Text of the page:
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Intraoperative acute compartment syndrome of the upper limb secondary to extravasation
  1. Andrew Ang1,
  2. Athena Michaelides1,
  3. Stephen Hallworth2 and
  4. Hemant M Kocher1,3
  1. 1 Barts and the London HPB Centre, Barts Health NHS Trust, London, London, UK
  2. 2 Department of Anaesthetics, Barts Health NHS Trust, London, London, UK
  3. 3 Barts Cancer Institute, Queen Mary University of London, London, London, UK
  1. Correspondence to Professor Hemant M Kocher; h.kocher{at}nhs.net

Abstract

A woman in her 50s was undergoing a repeat liver resection surgery for recurrence of liver metastasis when the intravenous fluid flow was noted to be sluggish on multiple occasions. On the third examination of the right hand where the intravenous cannula was located, surgery was halted as there was extensive swelling from the hand to the biceps and the hand had started turning blue. A diagnosis of acute upper limb compartment syndrome secondary to extravasation exacerbated by metaraminol was made by the anaesthetist and surgeon. Fasciotomies of the right upper limb were performed, and perfusion was restored. A hand surgeon arrived shortly after and completed decompressing the upper limb compartments.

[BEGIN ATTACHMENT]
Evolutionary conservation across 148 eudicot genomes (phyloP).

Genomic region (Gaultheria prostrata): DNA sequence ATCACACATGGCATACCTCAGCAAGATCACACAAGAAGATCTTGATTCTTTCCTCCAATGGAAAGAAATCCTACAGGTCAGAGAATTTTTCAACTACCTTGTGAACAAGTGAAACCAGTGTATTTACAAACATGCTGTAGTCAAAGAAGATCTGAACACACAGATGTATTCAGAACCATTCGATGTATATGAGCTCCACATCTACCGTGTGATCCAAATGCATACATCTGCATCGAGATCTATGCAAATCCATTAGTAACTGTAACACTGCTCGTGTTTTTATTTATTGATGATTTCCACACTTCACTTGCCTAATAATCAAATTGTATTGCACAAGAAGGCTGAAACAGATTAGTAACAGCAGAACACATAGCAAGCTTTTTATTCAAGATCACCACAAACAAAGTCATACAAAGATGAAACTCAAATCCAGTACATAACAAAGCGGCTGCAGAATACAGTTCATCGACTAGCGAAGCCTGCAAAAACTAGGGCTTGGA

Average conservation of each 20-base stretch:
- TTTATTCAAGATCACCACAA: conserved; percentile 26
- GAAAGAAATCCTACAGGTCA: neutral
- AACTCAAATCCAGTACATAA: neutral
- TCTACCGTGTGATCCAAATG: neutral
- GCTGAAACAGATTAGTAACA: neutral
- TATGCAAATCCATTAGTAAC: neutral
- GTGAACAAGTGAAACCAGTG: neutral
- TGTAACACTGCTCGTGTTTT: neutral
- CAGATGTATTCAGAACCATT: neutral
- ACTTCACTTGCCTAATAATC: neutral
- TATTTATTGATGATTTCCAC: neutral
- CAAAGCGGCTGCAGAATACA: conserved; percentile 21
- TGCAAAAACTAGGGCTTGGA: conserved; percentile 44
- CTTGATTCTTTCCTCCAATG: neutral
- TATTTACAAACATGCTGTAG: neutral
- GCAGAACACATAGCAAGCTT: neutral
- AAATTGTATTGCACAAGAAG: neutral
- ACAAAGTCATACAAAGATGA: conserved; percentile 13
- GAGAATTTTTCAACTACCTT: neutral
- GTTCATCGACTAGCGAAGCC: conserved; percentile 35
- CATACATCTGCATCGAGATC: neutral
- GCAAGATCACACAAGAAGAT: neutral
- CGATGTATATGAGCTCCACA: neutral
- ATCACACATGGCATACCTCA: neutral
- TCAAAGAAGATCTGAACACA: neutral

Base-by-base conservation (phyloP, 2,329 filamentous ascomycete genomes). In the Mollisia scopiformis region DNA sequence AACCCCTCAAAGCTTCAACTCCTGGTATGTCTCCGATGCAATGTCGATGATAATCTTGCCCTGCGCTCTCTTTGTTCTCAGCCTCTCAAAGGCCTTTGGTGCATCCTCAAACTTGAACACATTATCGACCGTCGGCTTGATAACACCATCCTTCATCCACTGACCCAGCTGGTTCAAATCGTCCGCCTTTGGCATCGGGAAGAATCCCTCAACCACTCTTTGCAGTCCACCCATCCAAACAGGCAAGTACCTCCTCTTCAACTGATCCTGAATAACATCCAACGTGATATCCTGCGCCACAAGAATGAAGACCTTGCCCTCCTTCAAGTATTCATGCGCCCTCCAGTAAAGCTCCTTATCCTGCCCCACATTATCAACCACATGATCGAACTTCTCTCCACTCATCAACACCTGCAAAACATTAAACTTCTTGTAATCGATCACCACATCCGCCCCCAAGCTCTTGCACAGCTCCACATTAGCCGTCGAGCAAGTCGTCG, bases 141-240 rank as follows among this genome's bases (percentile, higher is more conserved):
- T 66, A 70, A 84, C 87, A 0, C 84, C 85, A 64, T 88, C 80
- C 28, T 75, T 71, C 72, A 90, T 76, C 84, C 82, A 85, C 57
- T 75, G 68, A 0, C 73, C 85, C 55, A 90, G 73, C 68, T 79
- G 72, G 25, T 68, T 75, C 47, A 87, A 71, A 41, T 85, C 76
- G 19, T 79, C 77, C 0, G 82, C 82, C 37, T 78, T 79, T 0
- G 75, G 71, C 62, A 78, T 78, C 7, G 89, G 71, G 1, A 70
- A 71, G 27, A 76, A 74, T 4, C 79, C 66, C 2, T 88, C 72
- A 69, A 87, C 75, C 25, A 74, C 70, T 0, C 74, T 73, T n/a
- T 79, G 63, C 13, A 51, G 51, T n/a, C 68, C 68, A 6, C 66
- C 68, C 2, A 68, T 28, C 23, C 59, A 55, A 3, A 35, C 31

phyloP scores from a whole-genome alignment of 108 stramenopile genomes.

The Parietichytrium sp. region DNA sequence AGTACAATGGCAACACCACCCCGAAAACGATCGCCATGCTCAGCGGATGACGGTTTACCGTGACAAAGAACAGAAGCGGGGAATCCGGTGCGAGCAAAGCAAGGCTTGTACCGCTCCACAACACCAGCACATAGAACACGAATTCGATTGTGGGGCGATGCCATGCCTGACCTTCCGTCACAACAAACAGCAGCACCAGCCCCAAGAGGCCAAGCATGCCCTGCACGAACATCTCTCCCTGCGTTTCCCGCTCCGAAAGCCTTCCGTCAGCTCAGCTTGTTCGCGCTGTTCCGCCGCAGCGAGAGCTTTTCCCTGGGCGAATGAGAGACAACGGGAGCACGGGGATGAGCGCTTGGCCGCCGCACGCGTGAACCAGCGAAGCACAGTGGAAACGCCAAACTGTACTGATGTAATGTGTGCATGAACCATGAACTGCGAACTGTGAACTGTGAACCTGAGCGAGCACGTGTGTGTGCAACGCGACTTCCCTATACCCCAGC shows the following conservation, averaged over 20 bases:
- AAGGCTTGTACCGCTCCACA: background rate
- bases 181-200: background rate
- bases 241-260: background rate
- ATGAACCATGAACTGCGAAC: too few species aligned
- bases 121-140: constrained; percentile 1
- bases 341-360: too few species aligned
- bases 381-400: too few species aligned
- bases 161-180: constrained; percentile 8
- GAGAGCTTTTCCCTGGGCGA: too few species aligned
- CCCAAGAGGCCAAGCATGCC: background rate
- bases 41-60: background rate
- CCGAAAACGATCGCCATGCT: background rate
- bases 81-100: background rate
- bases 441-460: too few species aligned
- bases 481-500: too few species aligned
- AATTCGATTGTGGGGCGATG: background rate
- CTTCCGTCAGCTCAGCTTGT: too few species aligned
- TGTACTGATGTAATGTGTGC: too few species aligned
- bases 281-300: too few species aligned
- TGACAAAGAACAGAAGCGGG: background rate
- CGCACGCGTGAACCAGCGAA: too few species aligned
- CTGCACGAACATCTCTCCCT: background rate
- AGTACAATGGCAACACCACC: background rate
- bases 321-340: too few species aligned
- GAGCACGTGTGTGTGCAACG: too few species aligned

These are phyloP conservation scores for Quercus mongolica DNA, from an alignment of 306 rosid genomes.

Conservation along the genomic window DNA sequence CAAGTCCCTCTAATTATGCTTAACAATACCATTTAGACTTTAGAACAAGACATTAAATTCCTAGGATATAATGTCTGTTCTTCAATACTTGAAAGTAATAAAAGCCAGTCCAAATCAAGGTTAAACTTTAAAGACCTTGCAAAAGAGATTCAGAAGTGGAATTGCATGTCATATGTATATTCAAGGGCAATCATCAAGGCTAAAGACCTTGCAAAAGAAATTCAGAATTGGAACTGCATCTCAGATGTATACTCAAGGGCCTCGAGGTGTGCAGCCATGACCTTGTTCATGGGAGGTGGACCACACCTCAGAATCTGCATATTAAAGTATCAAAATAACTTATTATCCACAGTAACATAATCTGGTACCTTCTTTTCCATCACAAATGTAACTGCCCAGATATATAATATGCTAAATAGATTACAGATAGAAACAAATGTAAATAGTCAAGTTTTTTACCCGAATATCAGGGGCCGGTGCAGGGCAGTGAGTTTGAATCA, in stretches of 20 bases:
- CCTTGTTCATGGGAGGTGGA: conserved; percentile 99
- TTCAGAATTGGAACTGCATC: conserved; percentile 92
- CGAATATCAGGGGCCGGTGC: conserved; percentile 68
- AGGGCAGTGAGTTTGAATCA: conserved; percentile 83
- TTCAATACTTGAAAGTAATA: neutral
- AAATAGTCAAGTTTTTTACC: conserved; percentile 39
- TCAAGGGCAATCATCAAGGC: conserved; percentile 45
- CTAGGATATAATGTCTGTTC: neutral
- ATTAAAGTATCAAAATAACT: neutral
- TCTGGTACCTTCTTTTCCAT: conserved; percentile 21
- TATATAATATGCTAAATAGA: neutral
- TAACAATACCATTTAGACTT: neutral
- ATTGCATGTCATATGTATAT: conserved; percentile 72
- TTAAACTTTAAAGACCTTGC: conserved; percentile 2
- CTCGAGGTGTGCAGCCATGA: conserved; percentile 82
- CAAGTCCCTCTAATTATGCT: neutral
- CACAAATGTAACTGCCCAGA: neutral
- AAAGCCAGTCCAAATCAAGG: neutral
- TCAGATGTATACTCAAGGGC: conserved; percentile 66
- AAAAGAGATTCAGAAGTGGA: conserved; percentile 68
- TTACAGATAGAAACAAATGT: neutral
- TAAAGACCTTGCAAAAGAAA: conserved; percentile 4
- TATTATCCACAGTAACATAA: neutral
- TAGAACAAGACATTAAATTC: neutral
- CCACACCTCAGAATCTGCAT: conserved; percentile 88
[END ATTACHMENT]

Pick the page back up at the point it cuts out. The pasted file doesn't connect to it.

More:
A literature review revealed risk factors such as communication barriers, age and chemotherapy were present in this case. Enhanced monitoring is needed in the context of unsatisfactory infusion flow rates perioperatively.

  • Drug therapy related to surgery
  • Musculoskeletal and joint disorders
  • Colon cancer
  • Vascular surgery

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Footnotes

  • Contributors AA and AM performed literature search and co-wrote the manuscript with leadership from AA. SH and HMK supervised the writing and were critical to management of the patient.

  • Funding The authors have not declared a specific grant for this research from any funding agency in the public, commercial or not-for-profit sectors.

  • Case reports provide a valuable learning resource for the scientific community and can indicate areas of interest for future research. They should not be used in isolation to guide treatment choices or public health policy.

  • Competing interests None declared.

  • Provenance and peer review Not commissioned; externally peer reviewed.